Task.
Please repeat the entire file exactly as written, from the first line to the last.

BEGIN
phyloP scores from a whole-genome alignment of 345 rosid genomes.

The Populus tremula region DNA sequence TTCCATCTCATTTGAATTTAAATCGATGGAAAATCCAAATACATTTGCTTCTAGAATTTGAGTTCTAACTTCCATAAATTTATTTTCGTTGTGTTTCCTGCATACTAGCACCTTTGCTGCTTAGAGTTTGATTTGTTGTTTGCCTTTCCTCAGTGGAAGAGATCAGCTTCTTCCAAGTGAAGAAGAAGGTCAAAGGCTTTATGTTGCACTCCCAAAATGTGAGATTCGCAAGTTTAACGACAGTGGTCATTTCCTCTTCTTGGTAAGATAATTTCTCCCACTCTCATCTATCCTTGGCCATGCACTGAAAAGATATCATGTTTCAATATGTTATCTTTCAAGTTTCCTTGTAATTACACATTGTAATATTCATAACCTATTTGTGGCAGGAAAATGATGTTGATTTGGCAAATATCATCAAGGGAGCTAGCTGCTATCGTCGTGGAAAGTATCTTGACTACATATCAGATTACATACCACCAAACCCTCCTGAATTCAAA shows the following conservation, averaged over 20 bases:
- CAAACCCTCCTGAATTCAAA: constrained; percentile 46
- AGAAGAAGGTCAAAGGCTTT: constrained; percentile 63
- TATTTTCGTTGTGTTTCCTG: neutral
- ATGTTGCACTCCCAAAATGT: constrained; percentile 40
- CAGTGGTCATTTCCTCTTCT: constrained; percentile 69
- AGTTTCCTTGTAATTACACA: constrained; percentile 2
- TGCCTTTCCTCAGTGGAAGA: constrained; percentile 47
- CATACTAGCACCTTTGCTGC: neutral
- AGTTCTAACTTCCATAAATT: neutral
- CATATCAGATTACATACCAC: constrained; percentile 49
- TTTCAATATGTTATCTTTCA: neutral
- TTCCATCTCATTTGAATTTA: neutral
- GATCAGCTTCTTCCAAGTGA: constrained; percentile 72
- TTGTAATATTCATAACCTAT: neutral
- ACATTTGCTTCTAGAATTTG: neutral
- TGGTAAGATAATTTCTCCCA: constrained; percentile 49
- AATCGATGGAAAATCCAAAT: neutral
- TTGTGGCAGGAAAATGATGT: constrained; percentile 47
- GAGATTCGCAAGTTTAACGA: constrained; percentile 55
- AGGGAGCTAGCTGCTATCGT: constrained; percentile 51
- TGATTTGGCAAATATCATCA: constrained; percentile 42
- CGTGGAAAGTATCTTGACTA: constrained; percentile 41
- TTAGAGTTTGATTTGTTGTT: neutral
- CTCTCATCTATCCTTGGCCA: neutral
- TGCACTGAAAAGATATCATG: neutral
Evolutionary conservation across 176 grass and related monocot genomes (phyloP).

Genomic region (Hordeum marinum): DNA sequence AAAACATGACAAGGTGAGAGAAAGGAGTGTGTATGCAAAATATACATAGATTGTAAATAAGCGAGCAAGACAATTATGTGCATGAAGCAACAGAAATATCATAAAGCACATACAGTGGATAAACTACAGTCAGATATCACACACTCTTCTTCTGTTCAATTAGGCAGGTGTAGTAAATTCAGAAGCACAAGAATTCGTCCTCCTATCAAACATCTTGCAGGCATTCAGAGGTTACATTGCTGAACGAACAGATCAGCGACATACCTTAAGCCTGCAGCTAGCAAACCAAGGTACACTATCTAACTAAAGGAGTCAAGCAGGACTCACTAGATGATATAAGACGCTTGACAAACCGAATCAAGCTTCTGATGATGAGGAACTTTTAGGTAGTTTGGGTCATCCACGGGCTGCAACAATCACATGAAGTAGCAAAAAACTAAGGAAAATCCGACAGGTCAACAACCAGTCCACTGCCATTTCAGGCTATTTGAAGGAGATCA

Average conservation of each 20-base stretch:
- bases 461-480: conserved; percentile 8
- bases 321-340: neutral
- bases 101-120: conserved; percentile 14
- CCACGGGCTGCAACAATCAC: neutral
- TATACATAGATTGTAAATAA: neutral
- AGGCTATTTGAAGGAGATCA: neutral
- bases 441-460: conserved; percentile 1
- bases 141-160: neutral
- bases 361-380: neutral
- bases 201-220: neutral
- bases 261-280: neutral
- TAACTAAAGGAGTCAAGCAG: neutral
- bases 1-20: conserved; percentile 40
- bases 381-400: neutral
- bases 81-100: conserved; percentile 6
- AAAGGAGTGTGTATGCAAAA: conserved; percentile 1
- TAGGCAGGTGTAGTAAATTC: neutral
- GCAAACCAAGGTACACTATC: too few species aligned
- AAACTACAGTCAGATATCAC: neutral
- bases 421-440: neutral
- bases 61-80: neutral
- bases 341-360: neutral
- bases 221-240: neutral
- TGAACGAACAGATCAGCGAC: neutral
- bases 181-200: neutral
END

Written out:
phyloP scores from a whole-genome alignment of 345 rosid genomes.

The Populus tremula region DNA sequence TTCCATCTCATTTGAATTTAAATCGATGGAAAATCCAAATACATTTGCTTCTAGAATTTGAGTTCTAACTTCCATAAATTTATTTTCGTTGTGTTTCCTGCATACTAGCACCTTTGCTGCTTAGAGTTTGATTTGTTGTTTGCCTTTCCTCAGTGGAAGAGATCAGCTTCTTCCAAGTGAAGAAGAAGGTCAAAGGCTTTATGTTGCACTCCCAAAATGTGAGATTCGCAAGTTTAACGACAGTGGTCATTTCCTCTTCTTGGTAAGATAATTTCTCCCACTCTCATCTATCCTTGGCCATGCACTGAAAAGATATCATGTTTCAATATGTTATCTTTCAAGTTTCCTTGTAATTACACATTGTAATATTCATAACCTATTTGTGGCAGGAAAATGATGTTGATTTGGCAAATATCATCAAGGGAGCTAGCTGCTATCGTCGTGGAAAGTATCTTGACTACATATCAGATTACATACCACCAAACCCTCCTGAATTCAAA shows the following conservation, averaged over 20 bases:
- CAAACCCTCCTGAATTCAAA: constrained; percentile 46
- AGAAGAAGGTCAAAGGCTTT: constrained; percentile 63
- TATTTTCGTTGTGTTTCCTG: neutral
- ATGTTGCACTCCCAAAATGT: constrained; percentile 40
- CAGTGGTCATTTCCTCTTCT: constrained; percentile 69
- AGTTTCCTTGTAATTACACA: constrained; percentile 2
- TGCCTTTCCTCAGTGGAAGA: constrained; percentile 47
- CATACTAGCACCTTTGCTGC: neutral
- AGTTCTAACTTCCATAAATT: neutral
- CATATCAGATTACATACCAC: constrained; percentile 49
- TTTCAATATGTTATCTTTCA: neutral
- TTCCATCTCATTTGAATTTA: neutral
- GATCAGCTTCTTCCAAGTGA: constrained; percentile 72
- TTGTAATATTCATAACCTAT: neutral
- ACATTTGCTTCTAGAATTTG: neutral
- TGGTAAGATAATTTCTCCCA: constrained; percentile 49
- AATCGATGGAAAATCCAAAT: neutral
- TTGTGGCAGGAAAATGATGT: constrained; percentile 47
- GAGATTCGCAAGTTTAACGA: constrained; percentile 55
- AGGGAGCTAGCTGCTATCGT: constrained; percentile 51
- TGATTTGGCAAATATCATCA: constrained; percentile 42
- CGTGGAAAGTATCTTGACTA: constrained; percentile 41
- TTAGAGTTTGATTTGTTGTT: neutral
- CTCTCATCTATCCTTGGCCA: neutral
- TGCACTGAAAAGATATCATG: neutral
Evolutionary conservation across 176 grass and related monocot genomes (phyloP).

Genomic region (Hordeum marinum): DNA sequence AAAACATGACAAGGTGAGAGAAAGGAGTGTGTATGCAAAATATACATAGATTGTAAATAAGCGAGCAAGACAATTATGTGCATGAAGCAACAGAAATATCATAAAGCACATACAGTGGATAAACTACAGTCAGATATCACACACTCTTCTTCTGTTCAATTAGGCAGGTGTAGTAAATTCAGAAGCACAAGAATTCGTCCTCCTATCAAACATCTTGCAGGCATTCAGAGGTTACATTGCTGAACGAACAGATCAGCGACATACCTTAAGCCTGCAGCTAGCAAACCAAGGTACACTATCTAACTAAAGGAGTCAAGCAGGACTCACTAGATGATATAAGACGCTTGACAAACCGAATCAAGCTTCTGATGATGAGGAACTTTTAGGTAGTTTGGGTCATCCACGGGCTGCAACAATCACATGAAGTAGCAAAAAACTAAGGAAAATCCGACAGGTCAACAACCAGTCCACTGCCATTTCAGGCTATTTGAAGGAGATCA

Average conservation of each 20-base stretch:
- bases 461-480: conserved; percentile 8
- bases 321-340: neutral
- bases 101-120: conserved; percentile 14
- CCACGGGCTGCAACAATCAC: neutral
- TATACATAGATTGTAAATAA: neutral
- AGGCTATTTGAAGGAGATCA: neutral
- bases 441-460: conserved; percentile 1
- bases 141-160: neutral
- bases 361-380: neutral
- bases 201-220: neutral
- bases 261-280: neutral
- TAACTAAAGGAGTCAAGCAG: neutral
- bases 1-20: conserved; percentile 40
- bases 381-400: neutral
- bases 81-100: conserved; percentile 6
- AAAGGAGTGTGTATGCAAAA: conserved; percentile 1
- TAGGCAGGTGTAGTAAATTC: neutral
- GCAAACCAAGGTACACTATC: too few species aligned
- AAACTACAGTCAGATATCAC: neutral
- bases 421-440: neutral
- bases 61-80: neutral
- bases 341-360: neutral
- bases 221-240: neutral
- TGAACGAACAGATCAGCGAC: neutral
- bases 181-200: neutral